Eric Hauge is the executive director of HOME Line, a nonprofit organization that provides free legal, organizing, educational, and advocacy services so tenants throughout Minnesota can solve their own rental housing problems. Learn more at

As a Minnesota-based statewide tenant rights organization that advises roughly 15,000 renter households annually, our organization has witnessed numerous Minnesota cities adopting rental housing disorderly conduct, nuisance, and/or crime-free ordinances (hereafter abbreviated CFOs) over the past 20 years. In general these types of ordinances provide cities the ability to issue penalties to landlords or revoke rental licenses if there is repeated disorderly, nuisance or criminal behavior occurring at or around their rental property.

A little over a year ago HOME Line initiated a preliminary analysis outlining a list of metro-area communities that have enacted local ordinances governing conduct at rental properties. The research identified nearly 50 cities in the 7-county Twin Cities metro area that regulate such activities within rental housing, most of which penalize landlords in some fashion if they do not pursue lease termination and/or eviction for certain activities. In 18 cities, codes require that landlords include detailed lease language or lease addendums that outline specific “good causes” for termination of the tenancy. This analysis prompted key questions. Are these ordinances actually helping prevent crime? How are tenants notified of such actions? How might CFOs influence tenants perceptions about their ability to seek emergency assistance?

HOME Line is concerned about how CFOs potentially lead to harmful outcomes for tenants—both in their direct enforcement on individual families as well as related to broader implications on renters’ rights to fair, safe, and uninfringed access to police and emergency services. We regularly advise tenants about public safety concerns and we want cities to care about and regulate rental housing to ensure decent, safe, healthy housing. Cities asking tenants to follow the law and requiring landlords to protect their tenants from criminal actions against them is not inherently bad, but certainly the details around implementation and community perception of such regulation could contribute to fear of calling for help or even unjust involuntary displacement.

And details matter—they can mean the difference between a police-related call counting against a landlord or a call for emergency assistance or a response to domestic abuse already exempted from such penalties by Minnesota state law. Further, on a national level, the U.S. Department of Housing and Urban Development issued guidance in 2016 outlining that enforcement of these local policies, depending on the scenario, could be a violation of the Fair Housing Act.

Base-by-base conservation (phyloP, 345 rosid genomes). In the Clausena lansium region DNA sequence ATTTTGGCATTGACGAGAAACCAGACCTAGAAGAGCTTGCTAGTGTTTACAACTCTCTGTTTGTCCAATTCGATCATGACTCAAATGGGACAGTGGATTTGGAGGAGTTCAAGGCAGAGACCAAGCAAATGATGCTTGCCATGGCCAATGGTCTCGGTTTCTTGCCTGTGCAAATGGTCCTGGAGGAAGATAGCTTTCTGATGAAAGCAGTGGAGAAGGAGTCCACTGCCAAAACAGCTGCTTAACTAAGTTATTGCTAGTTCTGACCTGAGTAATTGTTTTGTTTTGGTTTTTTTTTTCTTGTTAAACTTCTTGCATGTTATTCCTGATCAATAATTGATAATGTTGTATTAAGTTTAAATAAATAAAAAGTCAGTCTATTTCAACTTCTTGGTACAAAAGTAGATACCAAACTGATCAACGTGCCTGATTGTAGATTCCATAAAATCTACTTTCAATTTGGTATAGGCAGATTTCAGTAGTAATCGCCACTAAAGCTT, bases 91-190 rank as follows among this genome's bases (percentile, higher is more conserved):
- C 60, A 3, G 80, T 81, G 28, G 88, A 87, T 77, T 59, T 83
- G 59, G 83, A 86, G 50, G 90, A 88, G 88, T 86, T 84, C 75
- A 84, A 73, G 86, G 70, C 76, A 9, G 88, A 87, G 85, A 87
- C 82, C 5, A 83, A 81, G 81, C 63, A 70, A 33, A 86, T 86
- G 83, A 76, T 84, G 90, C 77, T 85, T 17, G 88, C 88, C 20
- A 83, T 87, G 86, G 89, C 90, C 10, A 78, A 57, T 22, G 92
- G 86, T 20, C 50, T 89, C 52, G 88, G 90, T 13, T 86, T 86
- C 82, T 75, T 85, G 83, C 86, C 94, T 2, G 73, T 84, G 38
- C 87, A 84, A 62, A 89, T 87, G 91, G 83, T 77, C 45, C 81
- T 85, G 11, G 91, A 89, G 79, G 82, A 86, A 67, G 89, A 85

HOME Line supports the ACLU’s legal challenge to the City of Faribault’s Rental Licensing Ordinance for a number of reasons. First, Faribault’s crime-free ordinances are among the most aggressive that HOME Line has reviewed while advising renters throughout Minnesota. The city requires criminal background screening of all adult prospective tenants, retention of that information, and release of the information to the city. Second, landlords are ordered to “actively pursue the eviction of the tenants or termination of the lease with the tenants who violate the terms of the lease and/or the crime-free/ drug-free housing lease addendum.” Lastly, the occupancy standards included in Faribault’s Rental Licensing chapter are above and beyond what many cities require, and they are enforced only on residential rental properties. These standards, intentionally or not, directly and without cause impact families and children, and they appear to be specifically targeting Faribault’s Somali population. In most Minnesota cities, rental properties are simply regulated under the same occupancy standards as other residential properties (commonly within zoning or fire codes).

Considering that Faribault’s ordinances are more intrusive than most Minnesota cities where HOME Line advises renters, and that it appears that the drive to enact or intensify these provisions were in response to the changing demographics of the city, we agree that the city should repeal these ordinances immediately and work with renters, advocates, and community stakeholders to reform local rental licensing policies.

Fortunately, some Minnesota cities are taking note of the impacts of CFOs. For example, Minneapolis city council member Phillipe Cunningham has moved forward on changes to the city’s Conduct on Premises ordinances following a critical report on the impact of the policy by the Police Conduct Oversight Commission. Other cities should take Minneapolis’s lead on evaluating the impacts of their local CFOs (prioritizing a racial equity lens in such reviews), considering amending CFOs to include important tenant protections, and identify other key changes to ensure these ordinances comply with while also affirmatively furthering Fair Housing.